5-year plan launched to safeguard Zagros forests

May 17, 2019

TEHRAN — A 5-year conservation plan for Zagros forests has been designed and gone into effect this year (starting on March 21), an official with Forest, Rangeland and Watershed Organization (FRWO) has said.

Zagros Mountains forest steppe ecoregion with an area of about 6 million hectares (3.5 percent of Iran) is located primarily in Iran, ranging northwest to southeast and roughly paralleling the country's western border. The forests constitute 40 percent of the country’s forested area and are stretching over 12 provinces. These forests have also been called western oak forests, due to the dominance of oak species.

According to the Science, Direct Western oak forests are home to many species including, the Persian squirrel which is the indicator species of this region. Persian squirrels and oak trees have symbiotic relationships, in which forests provide ecological requirements of Persian squirrels such as food and shelter and, in return, the Persian squirrel contributes in seed germination and forests’ regeneration.

A wide variety of wildlife, including wolves, leopards, and even the Persian fallow deer which was once thought extinct have made their homes in the mountains.

Fariborz Gheibi explained that the plan is comprising schemes for developing watershed management operations, increasing soil moisture, using cadaster [to fight against the land grabbers and restrict activities linked with land grabbing in the country], pest control, and fighting wildfires.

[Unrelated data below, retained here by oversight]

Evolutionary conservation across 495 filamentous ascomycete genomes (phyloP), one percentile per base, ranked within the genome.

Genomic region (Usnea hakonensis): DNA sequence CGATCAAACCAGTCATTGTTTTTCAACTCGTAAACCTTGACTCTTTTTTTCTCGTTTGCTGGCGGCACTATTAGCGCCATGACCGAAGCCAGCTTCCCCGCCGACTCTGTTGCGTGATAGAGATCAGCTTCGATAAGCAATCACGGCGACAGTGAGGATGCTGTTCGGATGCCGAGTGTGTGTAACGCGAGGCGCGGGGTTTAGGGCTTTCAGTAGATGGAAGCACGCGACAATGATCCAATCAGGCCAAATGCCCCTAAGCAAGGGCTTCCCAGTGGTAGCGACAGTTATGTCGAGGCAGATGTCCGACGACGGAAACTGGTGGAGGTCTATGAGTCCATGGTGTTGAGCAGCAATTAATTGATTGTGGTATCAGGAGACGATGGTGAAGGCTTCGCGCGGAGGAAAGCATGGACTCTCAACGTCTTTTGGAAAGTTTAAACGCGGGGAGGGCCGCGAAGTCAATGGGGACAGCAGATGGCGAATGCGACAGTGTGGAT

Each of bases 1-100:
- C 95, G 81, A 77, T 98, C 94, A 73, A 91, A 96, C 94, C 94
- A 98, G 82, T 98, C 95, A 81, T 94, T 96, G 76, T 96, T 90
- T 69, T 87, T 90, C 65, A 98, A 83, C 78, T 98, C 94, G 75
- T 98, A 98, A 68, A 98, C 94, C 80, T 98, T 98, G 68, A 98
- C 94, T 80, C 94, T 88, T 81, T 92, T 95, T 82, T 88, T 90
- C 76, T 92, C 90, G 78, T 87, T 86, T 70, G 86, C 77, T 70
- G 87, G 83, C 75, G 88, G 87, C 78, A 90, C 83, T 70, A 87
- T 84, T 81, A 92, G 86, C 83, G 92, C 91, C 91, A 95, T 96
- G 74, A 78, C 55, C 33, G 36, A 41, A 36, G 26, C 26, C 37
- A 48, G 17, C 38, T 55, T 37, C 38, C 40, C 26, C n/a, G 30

Zagros forests are vital to the country’s environment and are valuable water resources, however, based on the latest data provided by FRWO some 1.5 million of the forests are either suffering from disease or dying, ISNA news agency quoted Gheibi as saying on Friday.

He went on to say that the pan has been prepared last year (March 2018-March 2019) and implemented since the beginning of the current year.

Studies carried out to prepare the plan have recognized some 70 factors contributing to the death of the trees of which decreased soil moisture and temperature rise are considered the as the major causes behind the trend, he highlighted.

The importance of Zagros forest for the nomadic tribes as well as controlling flood are the two main factors for developing the aforesaid plans, he suggested.

Gheibi added that this year reforestation plans will be performed in more than 50,000 hectares of Zagros forests.

He also highlighted that all the plans in order to conserve and restore the forest will come into fruition in collaboration with local communities.

The necessary budget to fund the plan for the first year is allocated from the National Development Fund, he concluded.

MQ/MG

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